FW: FW: Re: Timezone name translations
Olson, Arthur David (NIH/NCI) [E]
olsona at dc37a.nci.nih.gov
Thu Dec 8 15:33:03 UTC 2005
From: Mark Davis [mailto:mark.davis at icu-project.org]
Sent: Wednesday, December 07, 2005 1:05 PM
To: Arthur David Olson
Cc: tz at lecserver.nci.nih.gov
Subject: Re: FW: Re: Timezone name translations
Addressing the message:
I would recommend using the TZIDs as is -- not try to invent new ones.
You mention stability as being a concern: what we do in CLDR is to
canonicalize the TZIDs for translation by choosing a particular one out
of all the equivalent names (a choice we guarantee to be stable).
Translating all of the TZIDs for all the languages is onerous, so for
the zone identifiers in countries that only have a single zone, we
leverage the country translations that we already have. We then can
prioritize the translation of TZIDs that are in multizone countries.
This information is then used in formatting the names, as per the
(This is the working draft of the next version, so modified text is in
As an example of the data, see the translations in
Search for <territories> to see the translated country names.
Search for <timeZoneNames> to see the translations for multizone
countries (or particular other cases).
P.S. The abbreviations are ambiguous -- and not readily translated
without introducing even further ambiguities -- so I would not recommend
them for translation.
Arthur David Olson wrote:
>This message failed to make it out to the list.
>From: Chuck Soper [chucks2 at veladg.com]
>At 8:01 PM +0700 12/3/05, Stuart Bishop wrote:
>>Paul Eggert wrote:
>> > One problem with gettext format is that there might be multiple >
>>translations for the same English-language abbreviation. For example,
>>> "IST" is short for either Israel Standard Time or for India Standard
>>>Time, and it's possible that the acronyms in (say) Russian would be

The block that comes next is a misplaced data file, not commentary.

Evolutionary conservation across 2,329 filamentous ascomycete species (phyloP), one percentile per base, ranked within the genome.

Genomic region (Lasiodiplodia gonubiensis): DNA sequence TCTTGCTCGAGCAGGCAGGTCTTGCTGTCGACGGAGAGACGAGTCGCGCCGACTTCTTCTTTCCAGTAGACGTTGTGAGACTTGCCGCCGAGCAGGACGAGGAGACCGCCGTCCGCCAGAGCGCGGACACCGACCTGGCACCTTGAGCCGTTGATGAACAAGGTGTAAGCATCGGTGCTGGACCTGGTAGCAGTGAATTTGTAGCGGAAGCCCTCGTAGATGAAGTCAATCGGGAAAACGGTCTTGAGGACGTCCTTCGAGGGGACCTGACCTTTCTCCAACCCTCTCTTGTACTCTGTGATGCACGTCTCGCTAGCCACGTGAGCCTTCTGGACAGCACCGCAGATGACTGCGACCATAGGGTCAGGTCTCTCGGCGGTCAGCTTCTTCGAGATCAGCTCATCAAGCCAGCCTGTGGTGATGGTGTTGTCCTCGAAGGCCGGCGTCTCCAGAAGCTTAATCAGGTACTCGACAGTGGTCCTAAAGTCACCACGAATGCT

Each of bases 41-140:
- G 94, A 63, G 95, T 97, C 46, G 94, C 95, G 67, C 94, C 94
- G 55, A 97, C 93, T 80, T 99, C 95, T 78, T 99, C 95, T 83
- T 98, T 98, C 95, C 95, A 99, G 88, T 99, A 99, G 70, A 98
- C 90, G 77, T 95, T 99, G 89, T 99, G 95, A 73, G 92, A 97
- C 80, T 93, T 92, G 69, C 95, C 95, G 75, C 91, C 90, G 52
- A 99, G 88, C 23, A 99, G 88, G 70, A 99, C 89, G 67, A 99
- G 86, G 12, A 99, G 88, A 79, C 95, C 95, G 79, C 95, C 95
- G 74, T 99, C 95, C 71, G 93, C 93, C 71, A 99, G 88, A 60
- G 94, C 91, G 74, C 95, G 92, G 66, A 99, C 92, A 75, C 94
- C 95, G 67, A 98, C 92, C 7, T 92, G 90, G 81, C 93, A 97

>>>different. Hence gettext("IST") might not work as the user would
>>>expect, in a Russian locale.
>>This is a problem even without localization. But I won't be tackling
>>abbreviations anyway - it would involve first mapping and translating
>>each historical period in each timezone to an English sentence to cope
>>with the duplicate abbreviations and the patalogical cases like
>>Australian Eastern Standard Time and Australian Eastern Daylight
>>Savings Time (still breaking code to this day).
>I'm interested in the display of time zone names both in English and
localized. It seems like trying to provide a time zone name for each
tzID (std/dst) might be fairly laborious because there are almost 400
tzIDs (in the zone.tab file). I'm considering building a time zone name
table based time on abbreviations and UTC offsets. Each row in the table
could have a tz abbreviation, a UTC offset and a time zone name. For
example, one row could contain CET, UTC+1 and 'Central European Standard
Time'. There are 34 tzIDs that use CET at UTC+1 during some time of the
year. Instead of trying to maintain 34 tz names for 34 tzIDs why not
maintain one tz name for an abbreviation and a UTC offset? Another
example is Argentina. Doesn't Argentina have two tz names for its 10
tzIDs? For localized tz names, additional tables would be created.
>I understand that an abbreviation by itself is not unique (e.g. IST,
EST, etc.), but the combination of an abbreviation and a UTC offset
might be unique. Does anyone know if the abbreviation/UTC offset
combination is unique? Clearly, tzIDs are unique, but they're not very
stable and there are a lot of them.
>I believe that the abbreviation/UTC offset combination actually holds
more information than a tzID. For example, PWT/UTC-7 (during World War
II) could display Pacific War Time. The tzID by itself does not contain
that information. Also, using only the tzID might produce some unneeded
names if names are created tzID/dst combinations that do not exist.
>I'm interested to find out if people think this approach might be
effective for building and maintaining a list of time zone names.
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